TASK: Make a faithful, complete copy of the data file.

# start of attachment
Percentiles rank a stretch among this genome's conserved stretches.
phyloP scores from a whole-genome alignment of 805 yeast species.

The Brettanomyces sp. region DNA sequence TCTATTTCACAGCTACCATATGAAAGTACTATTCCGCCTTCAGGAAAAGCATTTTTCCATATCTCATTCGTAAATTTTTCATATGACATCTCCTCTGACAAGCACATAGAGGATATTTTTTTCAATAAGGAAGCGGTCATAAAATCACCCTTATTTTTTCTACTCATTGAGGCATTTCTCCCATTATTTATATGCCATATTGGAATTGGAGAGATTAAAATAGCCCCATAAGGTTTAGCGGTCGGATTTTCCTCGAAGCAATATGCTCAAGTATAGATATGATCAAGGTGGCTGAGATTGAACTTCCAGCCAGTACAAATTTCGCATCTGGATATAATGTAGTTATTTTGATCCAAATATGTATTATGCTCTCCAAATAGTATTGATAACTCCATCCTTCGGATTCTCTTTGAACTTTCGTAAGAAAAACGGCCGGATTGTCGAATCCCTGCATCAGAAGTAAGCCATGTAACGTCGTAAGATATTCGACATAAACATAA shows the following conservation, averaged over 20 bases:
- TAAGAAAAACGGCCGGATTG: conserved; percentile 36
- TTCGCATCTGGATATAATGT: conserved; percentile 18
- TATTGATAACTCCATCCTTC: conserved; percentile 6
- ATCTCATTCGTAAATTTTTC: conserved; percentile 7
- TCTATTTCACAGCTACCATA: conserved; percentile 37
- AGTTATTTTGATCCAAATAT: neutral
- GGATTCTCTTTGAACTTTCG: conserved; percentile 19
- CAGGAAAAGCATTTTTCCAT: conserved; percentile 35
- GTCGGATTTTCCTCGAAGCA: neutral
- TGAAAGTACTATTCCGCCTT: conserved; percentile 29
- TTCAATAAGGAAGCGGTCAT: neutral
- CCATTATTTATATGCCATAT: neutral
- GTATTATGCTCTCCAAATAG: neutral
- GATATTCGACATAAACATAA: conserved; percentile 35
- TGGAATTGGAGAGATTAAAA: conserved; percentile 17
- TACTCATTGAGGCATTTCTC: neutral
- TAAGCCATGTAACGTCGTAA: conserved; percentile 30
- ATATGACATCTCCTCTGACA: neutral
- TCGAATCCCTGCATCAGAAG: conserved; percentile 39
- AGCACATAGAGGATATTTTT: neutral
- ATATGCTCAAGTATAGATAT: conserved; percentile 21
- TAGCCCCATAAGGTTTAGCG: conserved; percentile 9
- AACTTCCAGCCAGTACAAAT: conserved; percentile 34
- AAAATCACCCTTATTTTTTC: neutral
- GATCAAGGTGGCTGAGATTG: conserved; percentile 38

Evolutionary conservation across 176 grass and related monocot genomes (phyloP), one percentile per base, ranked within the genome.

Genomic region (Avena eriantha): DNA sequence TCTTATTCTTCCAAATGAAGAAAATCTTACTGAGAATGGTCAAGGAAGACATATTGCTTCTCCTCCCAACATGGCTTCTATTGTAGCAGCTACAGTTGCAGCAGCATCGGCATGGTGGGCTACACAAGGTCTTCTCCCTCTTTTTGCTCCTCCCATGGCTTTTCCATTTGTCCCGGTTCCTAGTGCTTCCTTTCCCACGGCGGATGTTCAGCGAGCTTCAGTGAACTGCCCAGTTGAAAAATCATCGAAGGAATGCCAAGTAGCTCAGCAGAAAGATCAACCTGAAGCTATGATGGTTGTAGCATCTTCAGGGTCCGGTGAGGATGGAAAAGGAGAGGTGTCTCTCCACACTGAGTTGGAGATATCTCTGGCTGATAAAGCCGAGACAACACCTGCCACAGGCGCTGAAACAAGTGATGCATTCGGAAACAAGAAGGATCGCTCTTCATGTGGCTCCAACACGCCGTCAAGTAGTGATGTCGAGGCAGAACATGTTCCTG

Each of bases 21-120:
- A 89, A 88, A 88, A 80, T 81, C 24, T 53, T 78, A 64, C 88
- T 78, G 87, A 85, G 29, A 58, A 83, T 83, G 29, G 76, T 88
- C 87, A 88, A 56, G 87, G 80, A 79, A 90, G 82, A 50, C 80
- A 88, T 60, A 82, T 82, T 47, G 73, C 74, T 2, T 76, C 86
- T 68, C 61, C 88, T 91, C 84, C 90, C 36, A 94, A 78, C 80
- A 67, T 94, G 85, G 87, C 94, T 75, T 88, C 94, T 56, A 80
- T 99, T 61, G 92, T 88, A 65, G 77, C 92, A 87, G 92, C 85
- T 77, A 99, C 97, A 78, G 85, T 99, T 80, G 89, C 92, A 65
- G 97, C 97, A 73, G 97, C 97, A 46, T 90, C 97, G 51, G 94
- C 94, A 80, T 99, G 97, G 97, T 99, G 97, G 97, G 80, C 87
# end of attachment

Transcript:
Percentiles rank a stretch among this genome's conserved stretches.
phyloP scores from a whole-genome alignment of 805 yeast species.

The Brettanomyces sp. region DNA sequence TCTATTTCACAGCTACCATATGAAAGTACTATTCCGCCTTCAGGAAAAGCATTTTTCCATATCTCATTCGTAAATTTTTCATATGACATCTCCTCTGACAAGCACATAGAGGATATTTTTTTCAATAAGGAAGCGGTCATAAAATCACCCTTATTTTTTCTACTCATTGAGGCATTTCTCCCATTATTTATATGCCATATTGGAATTGGAGAGATTAAAATAGCCCCATAAGGTTTAGCGGTCGGATTTTCCTCGAAGCAATATGCTCAAGTATAGATATGATCAAGGTGGCTGAGATTGAACTTCCAGCCAGTACAAATTTCGCATCTGGATATAATGTAGTTATTTTGATCCAAATATGTATTATGCTCTCCAAATAGTATTGATAACTCCATCCTTCGGATTCTCTTTGAACTTTCGTAAGAAAAACGGCCGGATTGTCGAATCCCTGCATCAGAAGTAAGCCATGTAACGTCGTAAGATATTCGACATAAACATAA shows the following conservation, averaged over 20 bases:
- TAAGAAAAACGGCCGGATTG: conserved; percentile 36
- TTCGCATCTGGATATAATGT: conserved; percentile 18
- TATTGATAACTCCATCCTTC: conserved; percentile 6
- ATCTCATTCGTAAATTTTTC: conserved; percentile 7
- TCTATTTCACAGCTACCATA: conserved; percentile 37
- AGTTATTTTGATCCAAATAT: neutral
- GGATTCTCTTTGAACTTTCG: conserved; percentile 19
- CAGGAAAAGCATTTTTCCAT: conserved; percentile 35
- GTCGGATTTTCCTCGAAGCA: neutral
- TGAAAGTACTATTCCGCCTT: conserved; percentile 29
- TTCAATAAGGAAGCGGTCAT: neutral
- CCATTATTTATATGCCATAT: neutral
- GTATTATGCTCTCCAAATAG: neutral
- GATATTCGACATAAACATAA: conserved; percentile 35
- TGGAATTGGAGAGATTAAAA: conserved; percentile 17
- TACTCATTGAGGCATTTCTC: neutral
- TAAGCCATGTAACGTCGTAA: conserved; percentile 30
- ATATGACATCTCCTCTGACA: neutral
- TCGAATCCCTGCATCAGAAG: conserved; percentile 39
- AGCACATAGAGGATATTTTT: neutral
- ATATGCTCAAGTATAGATAT: conserved; percentile 21
- TAGCCCCATAAGGTTTAGCG: conserved; percentile 9
- AACTTCCAGCCAGTACAAAT: conserved; percentile 34
- AAAATCACCCTTATTTTTTC: neutral
- GATCAAGGTGGCTGAGATTG: conserved; percentile 38

Evolutionary conservation across 176 grass and related monocot genomes (phyloP), one percentile per base, ranked within the genome.

Genomic region (Avena eriantha): DNA sequence TCTTATTCTTCCAAATGAAGAAAATCTTACTGAGAATGGTCAAGGAAGACATATTGCTTCTCCTCCCAACATGGCTTCTATTGTAGCAGCTACAGTTGCAGCAGCATCGGCATGGTGGGCTACACAAGGTCTTCTCCCTCTTTTTGCTCCTCCCATGGCTTTTCCATTTGTCCCGGTTCCTAGTGCTTCCTTTCCCACGGCGGATGTTCAGCGAGCTTCAGTGAACTGCCCAGTTGAAAAATCATCGAAGGAATGCCAAGTAGCTCAGCAGAAAGATCAACCTGAAGCTATGATGGTTGTAGCATCTTCAGGGTCCGGTGAGGATGGAAAAGGAGAGGTGTCTCTCCACACTGAGTTGGAGATATCTCTGGCTGATAAAGCCGAGACAACACCTGCCACAGGCGCTGAAACAAGTGATGCATTCGGAAACAAGAAGGATCGCTCTTCATGTGGCTCCAACACGCCGTCAAGTAGTGATGTCGAGGCAGAACATGTTCCTG

Each of bases 21-120:
- A 89, A 88, A 88, A 80, T 81, C 24, T 53, T 78, A 64, C 88
- T 78, G 87, A 85, G 29, A 58, A 83, T 83, G 29, G 76, T 88
- C 87, A 88, A 56, G 87, G 80, A 79, A 90, G 82, A 50, C 80
- A 88, T 60, A 82, T 82, T 47, G 73, C 74, T 2, T 76, C 86
- T 68, C 61, C 88, T 91, C 84, C 90, C 36, A 94, A 78, C 80
- A 67, T 94, G 85, G 87, C 94, T 75, T 88, C 94, T 56, A 80
- T 99, T 61, G 92, T 88, A 65, G 77, C 92, A 87, G 92, C 85
- T 77, A 99, C 97, A 78, G 85, T 99, T 80, G 89, C 92, A 65
- G 97, C 97, A 73, G 97, C 97, A 46, T 90, C 97, G 51, G 94
- C 94, A 80, T 99, G 97, G 97, T 99, G 97, G 97, G 80, C 87